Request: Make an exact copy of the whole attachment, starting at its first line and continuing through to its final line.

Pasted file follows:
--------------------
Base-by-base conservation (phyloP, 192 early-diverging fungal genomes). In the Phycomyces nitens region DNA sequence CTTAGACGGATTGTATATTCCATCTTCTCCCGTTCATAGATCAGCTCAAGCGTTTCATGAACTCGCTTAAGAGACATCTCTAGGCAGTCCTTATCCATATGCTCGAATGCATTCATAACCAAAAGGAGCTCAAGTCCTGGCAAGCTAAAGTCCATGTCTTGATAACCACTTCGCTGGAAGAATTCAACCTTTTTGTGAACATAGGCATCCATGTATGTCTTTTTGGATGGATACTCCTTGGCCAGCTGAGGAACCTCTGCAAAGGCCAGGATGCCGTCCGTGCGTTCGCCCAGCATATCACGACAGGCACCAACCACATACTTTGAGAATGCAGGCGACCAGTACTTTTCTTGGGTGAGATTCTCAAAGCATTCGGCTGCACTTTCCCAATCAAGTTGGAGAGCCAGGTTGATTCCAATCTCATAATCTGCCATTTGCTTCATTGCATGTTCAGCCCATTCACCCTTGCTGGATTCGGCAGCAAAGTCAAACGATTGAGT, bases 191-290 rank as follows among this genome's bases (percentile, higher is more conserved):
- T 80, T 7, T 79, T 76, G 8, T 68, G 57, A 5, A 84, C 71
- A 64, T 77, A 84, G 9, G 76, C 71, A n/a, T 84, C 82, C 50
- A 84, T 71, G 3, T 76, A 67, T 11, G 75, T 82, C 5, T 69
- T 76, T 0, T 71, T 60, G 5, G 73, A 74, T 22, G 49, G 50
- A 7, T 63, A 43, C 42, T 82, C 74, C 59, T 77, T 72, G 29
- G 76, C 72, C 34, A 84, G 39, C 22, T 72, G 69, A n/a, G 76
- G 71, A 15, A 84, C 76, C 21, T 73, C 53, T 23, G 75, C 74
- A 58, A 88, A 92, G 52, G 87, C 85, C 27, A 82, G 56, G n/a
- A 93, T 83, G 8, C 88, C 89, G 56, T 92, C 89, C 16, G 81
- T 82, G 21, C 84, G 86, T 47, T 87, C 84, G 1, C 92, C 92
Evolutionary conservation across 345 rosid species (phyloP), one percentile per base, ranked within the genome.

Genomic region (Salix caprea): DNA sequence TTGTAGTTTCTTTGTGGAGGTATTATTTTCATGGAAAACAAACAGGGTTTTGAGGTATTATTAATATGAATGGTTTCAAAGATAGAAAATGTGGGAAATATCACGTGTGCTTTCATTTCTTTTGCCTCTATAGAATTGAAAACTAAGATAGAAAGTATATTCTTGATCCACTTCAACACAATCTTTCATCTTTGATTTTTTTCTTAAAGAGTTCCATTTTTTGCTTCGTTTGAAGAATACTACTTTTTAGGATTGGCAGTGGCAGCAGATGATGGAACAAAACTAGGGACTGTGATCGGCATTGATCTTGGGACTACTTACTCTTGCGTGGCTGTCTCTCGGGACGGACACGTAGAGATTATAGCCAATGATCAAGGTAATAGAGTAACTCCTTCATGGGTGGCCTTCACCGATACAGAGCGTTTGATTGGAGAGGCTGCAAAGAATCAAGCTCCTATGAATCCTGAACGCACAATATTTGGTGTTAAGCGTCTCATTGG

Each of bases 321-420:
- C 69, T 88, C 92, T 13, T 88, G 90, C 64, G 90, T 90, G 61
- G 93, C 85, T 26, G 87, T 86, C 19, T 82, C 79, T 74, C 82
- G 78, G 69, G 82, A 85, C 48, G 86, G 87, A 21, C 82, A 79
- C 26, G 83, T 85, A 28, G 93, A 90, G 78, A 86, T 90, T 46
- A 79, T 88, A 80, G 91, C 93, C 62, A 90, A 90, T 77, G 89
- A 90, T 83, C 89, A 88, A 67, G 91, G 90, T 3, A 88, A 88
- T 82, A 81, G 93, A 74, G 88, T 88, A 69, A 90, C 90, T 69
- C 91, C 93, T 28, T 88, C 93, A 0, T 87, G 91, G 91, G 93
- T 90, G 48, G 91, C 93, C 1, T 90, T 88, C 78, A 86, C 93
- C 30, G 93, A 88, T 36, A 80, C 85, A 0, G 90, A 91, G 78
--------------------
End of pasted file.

Base-by-base conservation (phyloP, 192 early-diverging fungal genomes). In the Phycomyces nitens region DNA sequence CTTAGACGGATTGTATATTCCATCTTCTCCCGTTCATAGATCAGCTCAAGCGTTTCATGAACTCGCTTAAGAGACATCTCTAGGCAGTCCTTATCCATATGCTCGAATGCATTCATAACCAAAAGGAGCTCAAGTCCTGGCAAGCTAAAGTCCATGTCTTGATAACCACTTCGCTGGAAGAATTCAACCTTTTTGTGAACATAGGCATCCATGTATGTCTTTTTGGATGGATACTCCTTGGCCAGCTGAGGAACCTCTGCAAAGGCCAGGATGCCGTCCGTGCGTTCGCCCAGCATATCACGACAGGCACCAACCACATACTTTGAGAATGCAGGCGACCAGTACTTTTCTTGGGTGAGATTCTCAAAGCATTCGGCTGCACTTTCCCAATCAAGTTGGAGAGCCAGGTTGATTCCAATCTCATAATCTGCCATTTGCTTCATTGCATGTTCAGCCCATTCACCCTTGCTGGATTCGGCAGCAAAGTCAAACGATTGAGT, bases 191-290 rank as follows among this genome's bases (percentile, higher is more conserved):
- T 80, T 7, T 79, T 76, G 8, T 68, G 57, A 5, A 84, C 71
- A 64, T 77, A 84, G 9, G 76, C 71, A n/a, T 84, C 82, C 50
- A 84, T 71, G 3, T 76, A 67, T 11, G 75, T 82, C 5, T 69
- T 76, T 0, T 71, T 60, G 5, G 73, A 74, T 22, G 49, G 50
- A 7, T 63, A 43, C 42, T 82, C 74, C 59, T 77, T 72, G 29
- G 76, C 72, C 34, A 84, G 39, C 22, T 72, G 69, A n/a, G 76
- G 71, A 15, A 84, C 76, C 21, T 73, C 53, T 23, G 75, C 74
- A 58, A 88, A 92, G 52, G 87, C 85, C 27, A 82, G 56, G n/a
- A 93, T 83, G 8, C 88, C 89, G 56, T 92, C 89, C 16, G 81
- T 82, G 21, C 84, G 86, T 47, T 87, C 84, G 1, C 92, C 92
Evolutionary conservation across 345 rosid species (phyloP), one percentile per base, ranked within the genome.

Genomic region (Salix caprea): DNA sequence TTGTAGTTTCTTTGTGGAGGTATTATTTTCATGGAAAACAAACAGGGTTTTGAGGTATTATTAATATGAATGGTTTCAAAGATAGAAAATGTGGGAAATATCACGTGTGCTTTCATTTCTTTTGCCTCTATAGAATTGAAAACTAAGATAGAAAGTATATTCTTGATCCACTTCAACACAATCTTTCATCTTTGATTTTTTTCTTAAAGAGTTCCATTTTTTGCTTCGTTTGAAGAATACTACTTTTTAGGATTGGCAGTGGCAGCAGATGATGGAACAAAACTAGGGACTGTGATCGGCATTGATCTTGGGACTACTTACTCTTGCGTGGCTGTCTCTCGGGACGGACACGTAGAGATTATAGCCAATGATCAAGGTAATAGAGTAACTCCTTCATGGGTGGCCTTCACCGATACAGAGCGTTTGATTGGAGAGGCTGCAAAGAATCAAGCTCCTATGAATCCTGAACGCACAATATTTGGTGTTAAGCGTCTCATTGG

Each of bases 321-420:
- C 69, T 88, C 92, T 13, T 88, G 90, C 64, G 90, T 90, G 61
- G 93, C 85, T 26, G 87, T 86, C 19, T 82, C 79, T 74, C 82
- G 78, G 69, G 82, A 85, C 48, G 86, G 87, A 21, C 82, A 79
- C 26, G 83, T 85, A 28, G 93, A 90, G 78, A 86, T 90, T 46
- A 79, T 88, A 80, G 91, C 93, C 62, A 90, A 90, T 77, G 89
- A 90, T 83, C 89, A 88, A 67, G 91, G 90, T 3, A 88, A 88
- T 82, A 81, G 93, A 74, G 88, T 88, A 69, A 90, C 90, T 69
- C 91, C 93, T 28, T 88, C 93, A 0, T 87, G 91, G 91, G 93
- T 90, G 48, G 91, C 93, C 1, T 90, T 88, C 78, A 86, C 93
- C 30, G 93, A 88, T 36, A 80, C 85, A 0, G 90, A 91, G 78